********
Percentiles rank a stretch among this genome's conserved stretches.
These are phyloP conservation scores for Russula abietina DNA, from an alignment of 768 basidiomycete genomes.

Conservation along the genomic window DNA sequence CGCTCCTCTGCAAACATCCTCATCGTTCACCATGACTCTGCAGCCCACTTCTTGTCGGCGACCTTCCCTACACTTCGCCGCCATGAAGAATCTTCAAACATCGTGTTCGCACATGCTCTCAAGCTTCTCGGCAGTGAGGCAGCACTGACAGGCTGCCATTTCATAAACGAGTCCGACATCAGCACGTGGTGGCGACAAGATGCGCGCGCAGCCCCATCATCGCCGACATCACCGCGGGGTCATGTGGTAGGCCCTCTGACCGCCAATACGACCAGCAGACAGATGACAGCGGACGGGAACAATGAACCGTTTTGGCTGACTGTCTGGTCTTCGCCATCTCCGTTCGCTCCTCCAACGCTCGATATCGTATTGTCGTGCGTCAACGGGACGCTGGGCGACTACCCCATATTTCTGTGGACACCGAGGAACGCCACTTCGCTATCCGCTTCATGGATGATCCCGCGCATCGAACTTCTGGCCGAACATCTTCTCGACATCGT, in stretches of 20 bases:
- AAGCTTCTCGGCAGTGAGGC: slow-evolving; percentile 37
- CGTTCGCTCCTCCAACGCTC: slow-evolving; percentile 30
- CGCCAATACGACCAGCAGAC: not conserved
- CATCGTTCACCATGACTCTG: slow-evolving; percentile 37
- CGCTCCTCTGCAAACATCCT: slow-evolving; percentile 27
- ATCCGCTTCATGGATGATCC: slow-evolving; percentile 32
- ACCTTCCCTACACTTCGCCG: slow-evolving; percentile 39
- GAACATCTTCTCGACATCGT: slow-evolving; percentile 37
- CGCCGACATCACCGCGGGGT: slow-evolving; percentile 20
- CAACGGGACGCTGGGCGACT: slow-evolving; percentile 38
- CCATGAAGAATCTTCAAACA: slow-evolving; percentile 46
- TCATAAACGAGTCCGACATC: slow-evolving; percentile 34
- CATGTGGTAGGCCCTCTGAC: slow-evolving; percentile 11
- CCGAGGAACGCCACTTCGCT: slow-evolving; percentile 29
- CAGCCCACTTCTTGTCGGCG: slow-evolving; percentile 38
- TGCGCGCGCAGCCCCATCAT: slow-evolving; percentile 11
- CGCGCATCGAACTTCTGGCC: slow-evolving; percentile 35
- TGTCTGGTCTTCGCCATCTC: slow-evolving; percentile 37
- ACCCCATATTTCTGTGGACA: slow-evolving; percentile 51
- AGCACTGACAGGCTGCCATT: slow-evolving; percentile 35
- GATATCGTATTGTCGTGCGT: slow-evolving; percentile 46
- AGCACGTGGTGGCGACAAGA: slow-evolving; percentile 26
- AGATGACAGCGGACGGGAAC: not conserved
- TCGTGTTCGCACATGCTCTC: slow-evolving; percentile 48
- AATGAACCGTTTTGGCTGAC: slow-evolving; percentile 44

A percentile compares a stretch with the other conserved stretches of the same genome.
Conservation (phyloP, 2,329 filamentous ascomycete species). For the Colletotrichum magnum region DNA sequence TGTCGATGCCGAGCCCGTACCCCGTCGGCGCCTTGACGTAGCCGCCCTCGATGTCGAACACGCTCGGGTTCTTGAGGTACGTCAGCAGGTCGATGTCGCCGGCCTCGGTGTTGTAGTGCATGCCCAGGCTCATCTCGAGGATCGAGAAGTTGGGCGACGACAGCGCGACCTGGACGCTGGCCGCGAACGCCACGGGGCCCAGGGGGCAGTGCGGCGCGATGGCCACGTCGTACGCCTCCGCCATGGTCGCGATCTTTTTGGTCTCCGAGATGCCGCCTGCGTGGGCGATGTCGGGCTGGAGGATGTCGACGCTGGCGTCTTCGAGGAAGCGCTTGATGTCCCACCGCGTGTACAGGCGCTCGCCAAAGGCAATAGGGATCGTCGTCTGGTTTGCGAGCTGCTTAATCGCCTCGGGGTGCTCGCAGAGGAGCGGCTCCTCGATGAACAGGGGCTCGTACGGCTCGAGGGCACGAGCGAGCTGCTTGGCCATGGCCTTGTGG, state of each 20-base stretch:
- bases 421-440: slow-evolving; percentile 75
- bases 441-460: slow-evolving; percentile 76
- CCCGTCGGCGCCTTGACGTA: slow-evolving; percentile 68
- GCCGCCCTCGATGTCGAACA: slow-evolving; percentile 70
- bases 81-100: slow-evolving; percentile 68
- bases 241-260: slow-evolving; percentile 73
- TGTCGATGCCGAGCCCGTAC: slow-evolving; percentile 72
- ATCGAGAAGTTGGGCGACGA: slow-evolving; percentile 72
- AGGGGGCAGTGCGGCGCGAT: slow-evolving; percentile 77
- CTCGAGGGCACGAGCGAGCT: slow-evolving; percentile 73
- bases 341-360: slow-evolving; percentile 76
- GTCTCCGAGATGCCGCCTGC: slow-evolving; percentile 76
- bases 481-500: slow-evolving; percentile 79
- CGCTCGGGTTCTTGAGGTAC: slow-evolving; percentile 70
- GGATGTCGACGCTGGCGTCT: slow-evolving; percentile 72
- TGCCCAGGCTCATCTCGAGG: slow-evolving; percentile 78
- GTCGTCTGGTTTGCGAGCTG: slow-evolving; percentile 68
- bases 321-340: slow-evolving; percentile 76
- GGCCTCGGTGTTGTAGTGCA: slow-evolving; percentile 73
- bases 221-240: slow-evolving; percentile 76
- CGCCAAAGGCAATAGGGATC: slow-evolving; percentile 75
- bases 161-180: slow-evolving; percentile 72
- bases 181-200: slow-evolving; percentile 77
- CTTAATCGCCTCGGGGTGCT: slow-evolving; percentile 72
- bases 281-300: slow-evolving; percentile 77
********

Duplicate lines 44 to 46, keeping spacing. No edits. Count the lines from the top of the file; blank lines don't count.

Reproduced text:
- CGCTCGGGTTCTTGAGGTAC: slow-evolving; percentile 70
- GGATGTCGACGCTGGCGTCT: slow-evolving; percentile 72
- TGCCCAGGCTCATCTCGAGG: slow-evolving; percentile 78